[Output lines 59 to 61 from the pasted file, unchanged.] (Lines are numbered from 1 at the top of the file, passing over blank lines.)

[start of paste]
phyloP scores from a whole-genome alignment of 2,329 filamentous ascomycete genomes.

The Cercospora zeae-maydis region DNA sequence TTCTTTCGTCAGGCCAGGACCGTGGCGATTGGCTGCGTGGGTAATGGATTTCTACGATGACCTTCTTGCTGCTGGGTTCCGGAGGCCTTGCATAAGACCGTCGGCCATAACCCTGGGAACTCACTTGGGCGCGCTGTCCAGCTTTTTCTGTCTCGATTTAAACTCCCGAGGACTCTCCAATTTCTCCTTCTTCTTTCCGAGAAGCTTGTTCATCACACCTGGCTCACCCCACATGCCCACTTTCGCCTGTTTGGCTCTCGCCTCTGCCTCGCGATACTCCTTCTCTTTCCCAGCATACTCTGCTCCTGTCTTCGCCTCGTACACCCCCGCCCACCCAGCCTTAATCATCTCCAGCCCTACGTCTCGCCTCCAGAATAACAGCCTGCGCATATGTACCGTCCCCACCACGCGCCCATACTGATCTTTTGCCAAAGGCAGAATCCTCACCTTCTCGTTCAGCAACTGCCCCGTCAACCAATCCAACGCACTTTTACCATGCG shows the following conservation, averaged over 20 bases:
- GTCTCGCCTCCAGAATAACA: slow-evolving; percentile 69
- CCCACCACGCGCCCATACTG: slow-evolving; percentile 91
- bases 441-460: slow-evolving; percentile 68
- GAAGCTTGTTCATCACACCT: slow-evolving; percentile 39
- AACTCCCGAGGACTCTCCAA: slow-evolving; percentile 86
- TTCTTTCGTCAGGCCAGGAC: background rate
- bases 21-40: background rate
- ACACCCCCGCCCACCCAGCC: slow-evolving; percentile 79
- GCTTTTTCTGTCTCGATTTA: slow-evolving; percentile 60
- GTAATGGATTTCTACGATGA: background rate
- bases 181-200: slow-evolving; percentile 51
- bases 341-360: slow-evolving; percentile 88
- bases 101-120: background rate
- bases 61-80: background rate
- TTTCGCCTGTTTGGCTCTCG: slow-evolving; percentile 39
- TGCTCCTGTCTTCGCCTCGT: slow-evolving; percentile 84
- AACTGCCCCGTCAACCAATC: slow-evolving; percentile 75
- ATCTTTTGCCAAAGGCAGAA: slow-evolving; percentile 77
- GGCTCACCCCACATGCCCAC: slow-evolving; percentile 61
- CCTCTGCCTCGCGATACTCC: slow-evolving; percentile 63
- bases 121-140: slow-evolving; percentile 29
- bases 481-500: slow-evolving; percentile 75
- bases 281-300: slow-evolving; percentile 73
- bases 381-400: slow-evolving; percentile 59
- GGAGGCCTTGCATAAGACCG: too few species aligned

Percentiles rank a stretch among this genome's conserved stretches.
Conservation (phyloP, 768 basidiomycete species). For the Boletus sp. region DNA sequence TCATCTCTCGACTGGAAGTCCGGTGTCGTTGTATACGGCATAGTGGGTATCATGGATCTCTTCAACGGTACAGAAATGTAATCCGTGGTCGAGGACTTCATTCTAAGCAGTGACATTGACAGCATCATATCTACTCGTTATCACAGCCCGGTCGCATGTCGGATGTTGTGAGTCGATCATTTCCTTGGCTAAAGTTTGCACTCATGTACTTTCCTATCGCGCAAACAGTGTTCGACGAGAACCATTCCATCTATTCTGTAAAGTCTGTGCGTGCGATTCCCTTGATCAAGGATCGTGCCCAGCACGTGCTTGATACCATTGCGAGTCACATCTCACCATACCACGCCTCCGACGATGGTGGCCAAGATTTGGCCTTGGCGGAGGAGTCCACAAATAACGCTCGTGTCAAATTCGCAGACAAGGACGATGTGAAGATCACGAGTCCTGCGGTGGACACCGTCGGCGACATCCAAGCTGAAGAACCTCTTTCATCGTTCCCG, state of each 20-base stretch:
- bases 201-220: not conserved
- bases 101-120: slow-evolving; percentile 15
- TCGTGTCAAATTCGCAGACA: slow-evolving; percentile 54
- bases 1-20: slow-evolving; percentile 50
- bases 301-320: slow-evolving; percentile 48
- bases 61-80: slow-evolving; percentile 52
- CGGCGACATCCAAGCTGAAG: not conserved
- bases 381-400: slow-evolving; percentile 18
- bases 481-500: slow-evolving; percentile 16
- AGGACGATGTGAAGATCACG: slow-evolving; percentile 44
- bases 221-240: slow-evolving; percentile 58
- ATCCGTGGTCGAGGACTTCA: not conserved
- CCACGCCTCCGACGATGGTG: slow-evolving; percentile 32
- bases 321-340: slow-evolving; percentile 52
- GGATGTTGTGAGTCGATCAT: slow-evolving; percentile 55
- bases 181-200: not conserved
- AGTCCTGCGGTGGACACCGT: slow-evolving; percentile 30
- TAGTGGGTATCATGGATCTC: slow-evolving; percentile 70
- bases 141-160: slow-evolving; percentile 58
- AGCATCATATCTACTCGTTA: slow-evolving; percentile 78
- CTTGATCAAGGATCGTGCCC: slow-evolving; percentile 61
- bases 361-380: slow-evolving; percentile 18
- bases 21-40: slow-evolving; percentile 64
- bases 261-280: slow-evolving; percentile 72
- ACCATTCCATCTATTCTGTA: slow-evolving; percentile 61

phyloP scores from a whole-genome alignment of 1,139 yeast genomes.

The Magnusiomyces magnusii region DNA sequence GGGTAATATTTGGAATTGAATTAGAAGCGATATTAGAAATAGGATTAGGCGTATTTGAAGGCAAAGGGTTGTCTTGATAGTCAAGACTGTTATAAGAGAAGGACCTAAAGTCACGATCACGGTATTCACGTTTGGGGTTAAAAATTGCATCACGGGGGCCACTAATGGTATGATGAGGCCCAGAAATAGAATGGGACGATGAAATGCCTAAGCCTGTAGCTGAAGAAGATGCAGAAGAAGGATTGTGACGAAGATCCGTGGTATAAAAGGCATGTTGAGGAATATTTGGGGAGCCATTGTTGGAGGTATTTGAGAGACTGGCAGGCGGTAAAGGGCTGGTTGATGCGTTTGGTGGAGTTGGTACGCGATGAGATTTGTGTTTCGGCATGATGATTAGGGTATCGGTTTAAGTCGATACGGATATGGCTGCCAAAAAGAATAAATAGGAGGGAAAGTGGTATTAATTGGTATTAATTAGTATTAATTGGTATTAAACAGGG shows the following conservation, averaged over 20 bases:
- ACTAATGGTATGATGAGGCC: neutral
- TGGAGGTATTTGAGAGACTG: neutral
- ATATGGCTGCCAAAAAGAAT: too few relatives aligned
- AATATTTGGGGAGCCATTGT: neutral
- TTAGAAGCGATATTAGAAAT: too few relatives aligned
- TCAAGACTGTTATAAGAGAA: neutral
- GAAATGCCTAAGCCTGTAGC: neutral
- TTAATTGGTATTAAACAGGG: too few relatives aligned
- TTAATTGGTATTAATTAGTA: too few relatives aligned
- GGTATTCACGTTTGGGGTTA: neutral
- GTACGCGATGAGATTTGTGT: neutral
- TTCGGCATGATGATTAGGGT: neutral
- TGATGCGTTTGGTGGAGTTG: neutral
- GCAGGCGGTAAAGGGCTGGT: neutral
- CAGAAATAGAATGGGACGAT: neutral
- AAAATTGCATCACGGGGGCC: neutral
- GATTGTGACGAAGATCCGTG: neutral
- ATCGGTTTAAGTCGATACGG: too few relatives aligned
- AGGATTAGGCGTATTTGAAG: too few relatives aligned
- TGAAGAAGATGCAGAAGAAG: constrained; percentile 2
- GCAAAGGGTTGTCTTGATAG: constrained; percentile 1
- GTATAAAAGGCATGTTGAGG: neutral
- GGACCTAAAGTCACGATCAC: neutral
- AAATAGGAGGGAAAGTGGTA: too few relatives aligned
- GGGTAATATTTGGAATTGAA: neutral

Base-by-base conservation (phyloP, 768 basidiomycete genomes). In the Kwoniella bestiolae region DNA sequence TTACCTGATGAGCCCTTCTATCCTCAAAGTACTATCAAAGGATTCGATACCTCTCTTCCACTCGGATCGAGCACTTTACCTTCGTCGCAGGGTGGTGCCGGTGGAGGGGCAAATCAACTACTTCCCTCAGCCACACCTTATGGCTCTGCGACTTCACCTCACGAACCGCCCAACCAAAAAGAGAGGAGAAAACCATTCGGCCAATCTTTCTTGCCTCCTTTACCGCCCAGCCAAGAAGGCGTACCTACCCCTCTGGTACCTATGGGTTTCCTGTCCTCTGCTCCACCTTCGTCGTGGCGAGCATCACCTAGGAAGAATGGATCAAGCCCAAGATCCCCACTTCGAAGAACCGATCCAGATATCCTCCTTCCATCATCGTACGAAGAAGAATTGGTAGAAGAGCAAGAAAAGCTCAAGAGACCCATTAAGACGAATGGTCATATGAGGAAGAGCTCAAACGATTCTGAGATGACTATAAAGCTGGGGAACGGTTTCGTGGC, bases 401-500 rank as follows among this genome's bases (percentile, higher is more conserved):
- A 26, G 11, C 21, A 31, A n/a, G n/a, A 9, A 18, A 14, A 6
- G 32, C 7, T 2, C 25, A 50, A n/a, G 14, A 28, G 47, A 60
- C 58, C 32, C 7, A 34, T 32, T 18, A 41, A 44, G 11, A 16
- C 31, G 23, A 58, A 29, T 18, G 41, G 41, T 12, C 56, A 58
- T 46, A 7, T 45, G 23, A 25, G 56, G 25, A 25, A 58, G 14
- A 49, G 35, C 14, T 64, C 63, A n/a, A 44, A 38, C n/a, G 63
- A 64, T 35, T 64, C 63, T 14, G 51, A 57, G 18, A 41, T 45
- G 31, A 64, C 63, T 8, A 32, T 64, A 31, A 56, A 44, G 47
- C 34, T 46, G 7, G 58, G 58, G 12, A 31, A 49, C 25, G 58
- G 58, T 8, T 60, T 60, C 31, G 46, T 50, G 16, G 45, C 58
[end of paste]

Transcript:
- ATATGGCTGCCAAAAAGAAT: too few relatives aligned
- AATATTTGGGGAGCCATTGT: neutral
- TTAGAAGCGATATTAGAAAT: too few relatives aligned